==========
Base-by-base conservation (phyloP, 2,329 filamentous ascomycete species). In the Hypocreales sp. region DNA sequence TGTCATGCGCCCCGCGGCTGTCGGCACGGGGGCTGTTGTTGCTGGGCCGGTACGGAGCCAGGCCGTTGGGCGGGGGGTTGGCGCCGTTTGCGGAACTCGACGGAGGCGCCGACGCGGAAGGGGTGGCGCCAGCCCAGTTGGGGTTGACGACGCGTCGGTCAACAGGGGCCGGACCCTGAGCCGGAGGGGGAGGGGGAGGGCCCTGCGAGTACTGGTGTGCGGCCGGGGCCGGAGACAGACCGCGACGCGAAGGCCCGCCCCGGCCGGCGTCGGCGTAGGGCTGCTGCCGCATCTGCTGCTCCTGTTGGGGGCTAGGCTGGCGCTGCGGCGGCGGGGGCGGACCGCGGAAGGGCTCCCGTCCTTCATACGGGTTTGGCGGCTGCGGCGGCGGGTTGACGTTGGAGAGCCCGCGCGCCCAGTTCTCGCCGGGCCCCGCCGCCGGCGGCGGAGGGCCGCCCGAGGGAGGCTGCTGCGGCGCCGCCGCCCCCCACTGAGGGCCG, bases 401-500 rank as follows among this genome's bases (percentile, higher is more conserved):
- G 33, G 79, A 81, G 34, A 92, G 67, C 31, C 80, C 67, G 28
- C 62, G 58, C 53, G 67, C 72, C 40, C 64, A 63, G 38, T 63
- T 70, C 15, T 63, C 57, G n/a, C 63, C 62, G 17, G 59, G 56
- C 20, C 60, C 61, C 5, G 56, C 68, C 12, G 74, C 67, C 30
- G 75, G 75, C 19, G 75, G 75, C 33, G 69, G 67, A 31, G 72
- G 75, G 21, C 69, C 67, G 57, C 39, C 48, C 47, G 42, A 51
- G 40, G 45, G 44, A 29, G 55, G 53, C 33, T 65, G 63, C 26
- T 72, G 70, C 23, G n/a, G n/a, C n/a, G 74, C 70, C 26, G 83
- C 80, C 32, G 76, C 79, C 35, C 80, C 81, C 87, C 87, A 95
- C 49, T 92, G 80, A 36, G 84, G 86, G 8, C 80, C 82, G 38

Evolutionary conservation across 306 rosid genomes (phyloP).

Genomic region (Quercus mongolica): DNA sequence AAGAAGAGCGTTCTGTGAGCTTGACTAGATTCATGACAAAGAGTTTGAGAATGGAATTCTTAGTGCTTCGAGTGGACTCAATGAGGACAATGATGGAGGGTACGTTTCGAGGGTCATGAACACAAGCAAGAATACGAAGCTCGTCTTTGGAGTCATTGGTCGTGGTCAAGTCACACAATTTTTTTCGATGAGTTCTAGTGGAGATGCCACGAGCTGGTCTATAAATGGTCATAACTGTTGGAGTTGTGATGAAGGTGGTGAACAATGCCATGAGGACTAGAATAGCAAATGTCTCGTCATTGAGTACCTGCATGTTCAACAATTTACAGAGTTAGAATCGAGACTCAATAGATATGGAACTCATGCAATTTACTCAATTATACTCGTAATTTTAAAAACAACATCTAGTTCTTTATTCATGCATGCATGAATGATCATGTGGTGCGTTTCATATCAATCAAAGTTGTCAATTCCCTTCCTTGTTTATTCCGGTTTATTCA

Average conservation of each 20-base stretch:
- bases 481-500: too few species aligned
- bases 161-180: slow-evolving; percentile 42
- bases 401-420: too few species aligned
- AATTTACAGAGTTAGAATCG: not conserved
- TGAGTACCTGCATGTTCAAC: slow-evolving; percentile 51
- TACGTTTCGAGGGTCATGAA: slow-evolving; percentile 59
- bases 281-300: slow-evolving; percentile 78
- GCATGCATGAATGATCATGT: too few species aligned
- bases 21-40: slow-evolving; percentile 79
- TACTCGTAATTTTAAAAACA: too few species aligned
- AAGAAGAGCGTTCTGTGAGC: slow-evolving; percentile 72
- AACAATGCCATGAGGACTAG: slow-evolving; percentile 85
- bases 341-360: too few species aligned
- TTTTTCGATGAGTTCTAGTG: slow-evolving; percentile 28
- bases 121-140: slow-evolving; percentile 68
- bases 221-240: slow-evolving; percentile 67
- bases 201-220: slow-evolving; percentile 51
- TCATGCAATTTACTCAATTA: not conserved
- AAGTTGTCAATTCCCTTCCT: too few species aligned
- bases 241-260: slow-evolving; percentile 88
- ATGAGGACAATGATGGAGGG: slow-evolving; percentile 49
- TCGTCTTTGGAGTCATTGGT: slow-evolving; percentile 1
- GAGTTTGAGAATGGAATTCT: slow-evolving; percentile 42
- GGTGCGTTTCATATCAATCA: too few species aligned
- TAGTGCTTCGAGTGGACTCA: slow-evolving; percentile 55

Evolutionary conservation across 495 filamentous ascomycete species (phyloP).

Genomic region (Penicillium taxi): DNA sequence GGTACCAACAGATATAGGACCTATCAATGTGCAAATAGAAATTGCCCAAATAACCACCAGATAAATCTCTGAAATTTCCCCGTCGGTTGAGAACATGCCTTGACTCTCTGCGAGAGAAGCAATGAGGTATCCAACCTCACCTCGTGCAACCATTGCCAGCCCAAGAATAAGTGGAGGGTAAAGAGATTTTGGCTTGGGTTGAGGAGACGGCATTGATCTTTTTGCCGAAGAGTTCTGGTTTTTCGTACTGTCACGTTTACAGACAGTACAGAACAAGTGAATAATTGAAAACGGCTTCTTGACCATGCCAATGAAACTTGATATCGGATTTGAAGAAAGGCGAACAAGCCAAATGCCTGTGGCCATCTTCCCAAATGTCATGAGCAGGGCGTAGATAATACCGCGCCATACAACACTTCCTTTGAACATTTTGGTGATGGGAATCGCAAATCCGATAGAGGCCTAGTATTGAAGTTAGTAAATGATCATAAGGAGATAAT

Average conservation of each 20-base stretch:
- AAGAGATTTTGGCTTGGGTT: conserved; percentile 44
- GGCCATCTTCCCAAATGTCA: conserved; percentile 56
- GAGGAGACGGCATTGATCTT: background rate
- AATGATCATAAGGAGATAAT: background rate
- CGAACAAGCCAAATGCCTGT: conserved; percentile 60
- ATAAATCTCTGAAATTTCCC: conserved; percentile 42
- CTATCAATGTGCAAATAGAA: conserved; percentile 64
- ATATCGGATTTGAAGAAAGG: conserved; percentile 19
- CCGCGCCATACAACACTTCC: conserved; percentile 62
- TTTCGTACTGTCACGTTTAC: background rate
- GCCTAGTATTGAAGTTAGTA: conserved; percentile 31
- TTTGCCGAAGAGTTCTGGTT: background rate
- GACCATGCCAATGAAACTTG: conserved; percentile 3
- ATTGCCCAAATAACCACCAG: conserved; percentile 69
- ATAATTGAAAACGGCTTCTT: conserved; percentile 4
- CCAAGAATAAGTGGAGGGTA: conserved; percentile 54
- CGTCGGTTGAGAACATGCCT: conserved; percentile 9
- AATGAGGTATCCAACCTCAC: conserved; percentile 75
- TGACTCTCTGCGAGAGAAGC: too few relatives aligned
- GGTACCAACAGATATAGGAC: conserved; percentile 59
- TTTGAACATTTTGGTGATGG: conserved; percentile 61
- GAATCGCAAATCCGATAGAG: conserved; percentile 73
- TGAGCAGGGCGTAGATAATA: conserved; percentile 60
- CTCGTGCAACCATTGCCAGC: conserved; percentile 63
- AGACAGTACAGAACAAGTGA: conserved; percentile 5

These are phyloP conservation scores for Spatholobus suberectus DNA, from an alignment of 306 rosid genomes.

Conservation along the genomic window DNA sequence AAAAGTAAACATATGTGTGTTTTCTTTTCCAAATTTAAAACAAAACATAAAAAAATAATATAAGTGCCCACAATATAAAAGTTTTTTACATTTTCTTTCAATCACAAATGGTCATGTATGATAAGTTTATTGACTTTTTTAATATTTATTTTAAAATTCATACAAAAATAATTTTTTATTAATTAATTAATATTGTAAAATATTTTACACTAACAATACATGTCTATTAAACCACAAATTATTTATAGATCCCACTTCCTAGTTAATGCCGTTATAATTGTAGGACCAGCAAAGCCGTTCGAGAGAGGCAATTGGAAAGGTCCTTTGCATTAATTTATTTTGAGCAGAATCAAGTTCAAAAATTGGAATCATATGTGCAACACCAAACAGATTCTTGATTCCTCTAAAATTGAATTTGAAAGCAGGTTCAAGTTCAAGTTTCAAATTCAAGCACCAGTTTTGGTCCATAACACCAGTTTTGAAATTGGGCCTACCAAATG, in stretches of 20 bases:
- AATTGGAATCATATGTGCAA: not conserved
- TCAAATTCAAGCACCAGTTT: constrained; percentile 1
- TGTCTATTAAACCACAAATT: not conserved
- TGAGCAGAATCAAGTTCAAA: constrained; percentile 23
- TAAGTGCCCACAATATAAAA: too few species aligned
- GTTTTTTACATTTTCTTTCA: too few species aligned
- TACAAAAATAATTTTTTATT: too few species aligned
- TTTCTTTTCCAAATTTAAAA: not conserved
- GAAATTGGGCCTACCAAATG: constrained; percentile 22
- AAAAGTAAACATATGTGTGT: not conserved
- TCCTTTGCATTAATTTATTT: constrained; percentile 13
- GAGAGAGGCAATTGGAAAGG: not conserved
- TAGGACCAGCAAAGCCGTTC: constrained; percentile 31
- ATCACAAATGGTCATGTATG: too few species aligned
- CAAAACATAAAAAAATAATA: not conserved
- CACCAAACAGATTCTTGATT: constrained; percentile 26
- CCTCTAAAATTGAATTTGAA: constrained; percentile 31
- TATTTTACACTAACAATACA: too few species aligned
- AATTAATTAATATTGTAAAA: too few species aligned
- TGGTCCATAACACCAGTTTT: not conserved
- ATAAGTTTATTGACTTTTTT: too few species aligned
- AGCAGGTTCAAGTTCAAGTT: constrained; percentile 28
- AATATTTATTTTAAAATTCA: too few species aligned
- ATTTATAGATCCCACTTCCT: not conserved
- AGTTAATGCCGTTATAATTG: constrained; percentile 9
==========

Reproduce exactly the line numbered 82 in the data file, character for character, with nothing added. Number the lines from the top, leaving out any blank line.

- TAGGACCAGCAAAGCCGTTC: constrained; percentile 31